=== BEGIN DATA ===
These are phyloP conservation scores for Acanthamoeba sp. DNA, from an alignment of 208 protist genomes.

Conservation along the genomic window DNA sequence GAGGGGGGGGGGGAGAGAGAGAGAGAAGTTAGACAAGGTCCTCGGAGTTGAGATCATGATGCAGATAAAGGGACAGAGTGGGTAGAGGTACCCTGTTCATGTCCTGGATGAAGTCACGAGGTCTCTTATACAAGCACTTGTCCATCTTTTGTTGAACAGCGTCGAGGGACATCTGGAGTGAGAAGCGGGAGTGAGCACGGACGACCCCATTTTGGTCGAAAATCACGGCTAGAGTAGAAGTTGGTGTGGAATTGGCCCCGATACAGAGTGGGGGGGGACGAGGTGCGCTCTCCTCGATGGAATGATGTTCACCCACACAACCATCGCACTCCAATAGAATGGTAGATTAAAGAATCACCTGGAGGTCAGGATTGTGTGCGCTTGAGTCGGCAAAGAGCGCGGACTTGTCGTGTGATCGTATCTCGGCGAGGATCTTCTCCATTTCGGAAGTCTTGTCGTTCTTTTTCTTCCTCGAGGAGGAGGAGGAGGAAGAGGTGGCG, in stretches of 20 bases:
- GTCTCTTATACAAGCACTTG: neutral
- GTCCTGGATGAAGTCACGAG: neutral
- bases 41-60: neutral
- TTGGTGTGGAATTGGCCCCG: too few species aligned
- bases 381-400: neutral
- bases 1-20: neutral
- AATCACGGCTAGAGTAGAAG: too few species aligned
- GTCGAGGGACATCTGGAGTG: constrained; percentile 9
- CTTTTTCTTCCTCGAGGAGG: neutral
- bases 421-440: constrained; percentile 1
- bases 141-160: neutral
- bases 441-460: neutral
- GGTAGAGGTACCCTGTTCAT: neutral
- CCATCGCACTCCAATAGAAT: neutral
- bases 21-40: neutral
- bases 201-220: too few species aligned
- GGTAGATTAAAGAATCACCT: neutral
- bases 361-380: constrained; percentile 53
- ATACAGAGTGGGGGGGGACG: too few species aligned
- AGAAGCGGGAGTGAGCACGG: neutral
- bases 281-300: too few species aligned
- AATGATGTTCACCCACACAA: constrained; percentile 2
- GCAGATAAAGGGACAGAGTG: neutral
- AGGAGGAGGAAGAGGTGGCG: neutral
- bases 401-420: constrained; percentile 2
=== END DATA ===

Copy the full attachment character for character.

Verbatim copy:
These are phyloP conservation scores for Acanthamoeba sp. DNA, from an alignment of 208 protist genomes.

Conservation along the genomic window DNA sequence GAGGGGGGGGGGGAGAGAGAGAGAGAAGTTAGACAAGGTCCTCGGAGTTGAGATCATGATGCAGATAAAGGGACAGAGTGGGTAGAGGTACCCTGTTCATGTCCTGGATGAAGTCACGAGGTCTCTTATACAAGCACTTGTCCATCTTTTGTTGAACAGCGTCGAGGGACATCTGGAGTGAGAAGCGGGAGTGAGCACGGACGACCCCATTTTGGTCGAAAATCACGGCTAGAGTAGAAGTTGGTGTGGAATTGGCCCCGATACAGAGTGGGGGGGGACGAGGTGCGCTCTCCTCGATGGAATGATGTTCACCCACACAACCATCGCACTCCAATAGAATGGTAGATTAAAGAATCACCTGGAGGTCAGGATTGTGTGCGCTTGAGTCGGCAAAGAGCGCGGACTTGTCGTGTGATCGTATCTCGGCGAGGATCTTCTCCATTTCGGAAGTCTTGTCGTTCTTTTTCTTCCTCGAGGAGGAGGAGGAGGAAGAGGTGGCG, in stretches of 20 bases:
- GTCTCTTATACAAGCACTTG: neutral
- GTCCTGGATGAAGTCACGAG: neutral
- bases 41-60: neutral
- TTGGTGTGGAATTGGCCCCG: too few species aligned
- bases 381-400: neutral
- bases 1-20: neutral
- AATCACGGCTAGAGTAGAAG: too few species aligned
- GTCGAGGGACATCTGGAGTG: constrained; percentile 9
- CTTTTTCTTCCTCGAGGAGG: neutral
- bases 421-440: constrained; percentile 1
- bases 141-160: neutral
- bases 441-460: neutral
- GGTAGAGGTACCCTGTTCAT: neutral
- CCATCGCACTCCAATAGAAT: neutral
- bases 21-40: neutral
- bases 201-220: too few species aligned
- GGTAGATTAAAGAATCACCT: neutral
- bases 361-380: constrained; percentile 53
- ATACAGAGTGGGGGGGGACG: too few species aligned
- AGAAGCGGGAGTGAGCACGG: neutral
- bases 281-300: too few species aligned
- AATGATGTTCACCCACACAA: constrained; percentile 2
- GCAGATAAAGGGACAGAGTG: neutral
- AGGAGGAGGAAGAGGTGGCG: neutral
- bases 401-420: constrained; percentile 2